This is an amazing little volume. It covers all the basics, key cards, spelling effects, mathematical principles, and Si Stebbins. The Si Stebbins section is worth the price of the book (which is cheap--$15).

Magic Digest by George B. Anderson. I would recommend this stunning book over Mark Wilson's any day. For one thing, it doesn't just teach the effects, it tells you who created them (when that is known) and gives lots of historical info as well. It also contains a section that refers the beginner to other books if they are interested in continuing their magic studies. You can find this at used bookstores for around $15, or less.

Also worth owning:

The Magic Book by Harry Lorayne.
Oringally inteneded for the lay audience. This is an excellent book. One of the effects in the book is the basis for a magic trick that would cost you $250 if you purchased it.

The Karl Fulves "Self-Working" series. This series of books by Dover is the cheapest and easiest way to build up a library of useful effects and (more importantly, IMO) useful general knowledge of basic magic principles. The titles may put a lot of people off, but they are filled with good--sometimes great--effects (like the now classic Gemini Twins in More Self Working Card Tricks).

Encycplopedia of Card Magic edited by Jean Hugard. Okay this one is kind of a hodge-podge, but it's a great reference for most of the principles of card magic, includinog lots of useful info on gaffed decks.

As for videos, I still think that if you only bought the Johnny Thompson Commercial Classics of Magic series, and learned everything on them, you'd be set for life.

On the subject of improving your presentation, I agree with Den Dowhy's choices completely. I would add Jamy Ian Swiss's Shattering Illusions to the list.

Jim Morton
Bigmagictrout
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The Card College series is a little expensive, but it's a must for beginners. Almost everything is in this book. If you can afford it, go for it Smile
AndrewG
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I own several Brad Burt videos which seem to be a good value.

Best as an addition to a good good book
Andrew
LeConte
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Reviewed
Michael Ammar: Easy To Master Card Miracles Vol 1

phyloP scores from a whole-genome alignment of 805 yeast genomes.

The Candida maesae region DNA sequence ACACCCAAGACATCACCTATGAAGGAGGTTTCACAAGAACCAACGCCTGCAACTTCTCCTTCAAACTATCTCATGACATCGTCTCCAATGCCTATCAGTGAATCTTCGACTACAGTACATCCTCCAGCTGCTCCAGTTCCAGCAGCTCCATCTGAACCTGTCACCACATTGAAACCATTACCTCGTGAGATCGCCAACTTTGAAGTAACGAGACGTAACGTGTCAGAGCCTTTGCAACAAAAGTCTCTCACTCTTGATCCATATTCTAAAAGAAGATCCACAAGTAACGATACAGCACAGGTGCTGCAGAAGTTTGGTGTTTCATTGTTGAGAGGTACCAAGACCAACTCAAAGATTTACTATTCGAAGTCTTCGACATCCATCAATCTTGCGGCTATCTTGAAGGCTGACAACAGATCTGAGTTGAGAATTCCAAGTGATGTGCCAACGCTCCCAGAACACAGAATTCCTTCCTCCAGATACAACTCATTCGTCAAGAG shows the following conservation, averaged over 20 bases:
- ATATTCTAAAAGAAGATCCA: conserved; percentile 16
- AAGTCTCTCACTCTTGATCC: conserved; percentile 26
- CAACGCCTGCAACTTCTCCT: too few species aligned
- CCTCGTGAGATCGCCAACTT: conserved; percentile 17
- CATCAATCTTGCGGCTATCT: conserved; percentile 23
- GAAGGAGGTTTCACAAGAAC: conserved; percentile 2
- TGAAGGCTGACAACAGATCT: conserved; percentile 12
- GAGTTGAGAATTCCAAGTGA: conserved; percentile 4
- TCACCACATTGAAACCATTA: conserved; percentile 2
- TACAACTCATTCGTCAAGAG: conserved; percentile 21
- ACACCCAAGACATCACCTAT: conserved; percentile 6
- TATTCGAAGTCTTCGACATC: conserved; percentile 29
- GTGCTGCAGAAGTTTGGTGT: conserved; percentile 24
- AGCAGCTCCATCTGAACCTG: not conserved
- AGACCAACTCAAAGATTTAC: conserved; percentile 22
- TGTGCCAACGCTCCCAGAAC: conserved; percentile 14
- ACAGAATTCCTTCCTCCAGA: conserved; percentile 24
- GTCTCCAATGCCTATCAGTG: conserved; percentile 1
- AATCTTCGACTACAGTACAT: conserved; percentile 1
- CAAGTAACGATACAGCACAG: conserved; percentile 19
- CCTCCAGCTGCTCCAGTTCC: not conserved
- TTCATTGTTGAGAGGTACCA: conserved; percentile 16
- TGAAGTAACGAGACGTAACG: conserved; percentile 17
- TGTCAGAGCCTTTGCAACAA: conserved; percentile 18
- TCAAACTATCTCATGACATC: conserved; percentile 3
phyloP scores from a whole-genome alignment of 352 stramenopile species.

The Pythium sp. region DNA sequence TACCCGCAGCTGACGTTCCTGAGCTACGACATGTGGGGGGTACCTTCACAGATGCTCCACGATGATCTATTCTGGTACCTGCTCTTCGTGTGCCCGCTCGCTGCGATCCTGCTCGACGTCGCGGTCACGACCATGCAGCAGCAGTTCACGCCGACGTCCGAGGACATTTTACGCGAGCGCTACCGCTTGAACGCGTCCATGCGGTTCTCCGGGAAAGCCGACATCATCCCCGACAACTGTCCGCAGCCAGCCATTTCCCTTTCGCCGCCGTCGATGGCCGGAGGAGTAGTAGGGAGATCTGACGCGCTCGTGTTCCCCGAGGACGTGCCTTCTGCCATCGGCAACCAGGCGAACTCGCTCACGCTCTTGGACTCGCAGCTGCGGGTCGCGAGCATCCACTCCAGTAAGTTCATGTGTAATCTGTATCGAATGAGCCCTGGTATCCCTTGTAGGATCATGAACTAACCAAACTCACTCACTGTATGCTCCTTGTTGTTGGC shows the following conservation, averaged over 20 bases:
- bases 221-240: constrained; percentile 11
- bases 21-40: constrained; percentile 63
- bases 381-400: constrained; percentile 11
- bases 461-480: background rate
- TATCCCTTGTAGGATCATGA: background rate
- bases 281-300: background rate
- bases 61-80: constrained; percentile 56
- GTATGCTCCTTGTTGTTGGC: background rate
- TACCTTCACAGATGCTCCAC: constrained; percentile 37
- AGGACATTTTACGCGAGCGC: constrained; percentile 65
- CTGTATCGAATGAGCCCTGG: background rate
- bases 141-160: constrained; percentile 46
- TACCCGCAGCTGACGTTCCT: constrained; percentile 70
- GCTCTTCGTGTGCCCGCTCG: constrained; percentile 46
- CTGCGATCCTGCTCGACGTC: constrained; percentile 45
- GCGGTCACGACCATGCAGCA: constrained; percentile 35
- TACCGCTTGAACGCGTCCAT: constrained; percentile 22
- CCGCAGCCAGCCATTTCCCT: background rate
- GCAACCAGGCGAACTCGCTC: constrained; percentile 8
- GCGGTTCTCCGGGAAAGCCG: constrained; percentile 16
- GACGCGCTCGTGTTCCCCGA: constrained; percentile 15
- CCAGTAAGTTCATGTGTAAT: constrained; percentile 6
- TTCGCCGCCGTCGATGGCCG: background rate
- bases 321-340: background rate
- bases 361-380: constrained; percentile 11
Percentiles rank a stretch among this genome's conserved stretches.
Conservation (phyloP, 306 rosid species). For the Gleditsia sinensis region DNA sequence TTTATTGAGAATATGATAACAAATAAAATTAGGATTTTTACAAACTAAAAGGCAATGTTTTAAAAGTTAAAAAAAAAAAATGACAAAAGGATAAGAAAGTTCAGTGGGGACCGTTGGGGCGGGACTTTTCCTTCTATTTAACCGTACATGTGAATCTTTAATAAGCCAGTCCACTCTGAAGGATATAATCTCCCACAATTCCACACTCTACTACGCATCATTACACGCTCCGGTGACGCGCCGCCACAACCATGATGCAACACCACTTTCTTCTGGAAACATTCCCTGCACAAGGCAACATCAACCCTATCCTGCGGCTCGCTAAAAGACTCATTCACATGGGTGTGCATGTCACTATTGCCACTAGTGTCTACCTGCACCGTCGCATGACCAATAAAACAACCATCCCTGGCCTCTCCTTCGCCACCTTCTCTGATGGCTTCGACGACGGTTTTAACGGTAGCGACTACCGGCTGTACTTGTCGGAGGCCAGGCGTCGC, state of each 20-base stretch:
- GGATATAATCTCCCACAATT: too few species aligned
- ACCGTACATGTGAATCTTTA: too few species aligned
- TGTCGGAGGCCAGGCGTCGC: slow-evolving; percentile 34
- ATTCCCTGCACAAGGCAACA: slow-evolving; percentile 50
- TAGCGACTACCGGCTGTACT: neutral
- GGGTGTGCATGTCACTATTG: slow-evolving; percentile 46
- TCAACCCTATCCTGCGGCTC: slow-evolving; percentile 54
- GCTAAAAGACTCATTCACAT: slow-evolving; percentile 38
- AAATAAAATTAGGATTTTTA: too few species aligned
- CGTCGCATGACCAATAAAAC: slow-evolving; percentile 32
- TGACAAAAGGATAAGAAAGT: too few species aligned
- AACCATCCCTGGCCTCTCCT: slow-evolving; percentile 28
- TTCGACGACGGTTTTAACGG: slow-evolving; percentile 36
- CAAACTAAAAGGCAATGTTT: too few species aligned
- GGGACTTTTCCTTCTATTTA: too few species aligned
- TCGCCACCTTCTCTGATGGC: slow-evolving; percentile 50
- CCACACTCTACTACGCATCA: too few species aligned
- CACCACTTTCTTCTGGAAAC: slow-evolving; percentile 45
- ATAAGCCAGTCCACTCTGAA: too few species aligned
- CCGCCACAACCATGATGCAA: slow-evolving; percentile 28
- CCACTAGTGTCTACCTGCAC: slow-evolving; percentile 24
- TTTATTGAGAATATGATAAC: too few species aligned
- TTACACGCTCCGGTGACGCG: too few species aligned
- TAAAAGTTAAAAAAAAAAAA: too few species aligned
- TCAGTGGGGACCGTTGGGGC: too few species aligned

Price: Around $30
Format reviewed: DVD (also available on VHS)
Publisher: L&L
Running time: 75 minutes
Number of tricks taught: 10
Number of sleights taught: 12
Original date of publish: 1994
Difficulty: a reasonable mixture of fairly easy card tricks ranging from self-working to slightly more difficult effects that require mastery of a few basic sleights (one trick requires a palm). As always hours of practice makes perfect but most of these card miracles are simple enough to allow you to concentrate on your patter and presentation rather than any physical demands.


Final Rating: 8 out of 10

Michael Ammar’s Easy To Master Card Miracles is often hailed as the best video starting point for a beginner to properly learn some of magic’s great card tricks. I will post my reviews of each of the first three volumes since those are the only ones available at this time on DVD format. Perhaps volumes 3-6 will make their way on to DVD by this spring if all goes well.

The series does have a slightly dated look as we enter 2003. Released in 1994, the hair styles and manner of dress might evoke a chuckle or two. Ammar introduces the video series excited somewhat, obviously proud of his offering and with good reason. Hundreds of cards tricks were researched by Mr. Ammar and he hand selected what he felt were the best effects for new students of card magic to learn. To quote, “these are simple yet powerful effects, material easy enough for a beginner, yet also strong enough to be included in any professional repertoire”.
He continues. “You will only need a small handful of these effects from this series and you will be able to astonish people”. These are confident claims that Mr.Ammar indeed delivers! If you decide to purchase these tapes (or DVD's) you will find that they do contain some of the finest card magic that the beginning student can aspire to learn.

The tricks are broken into small performance segments that are essentially two or three effects that seem to work well together. These are shot with Ammar surrounded at a small card table (he is standing) with 4-7 spectators. Obviously these are all close up card tricks that must have good angles because of the proximity of the audience. After the short performance segment the explanation follows. Mr Ammar speaks slowly, clearly and concisely. His words are simple and direct. There is nothing superfluous during the explanation phase of the tape. I believe his instruction to be clear enough for his tapes to be enjoyed by all, including magicians whose native tongue might not be English.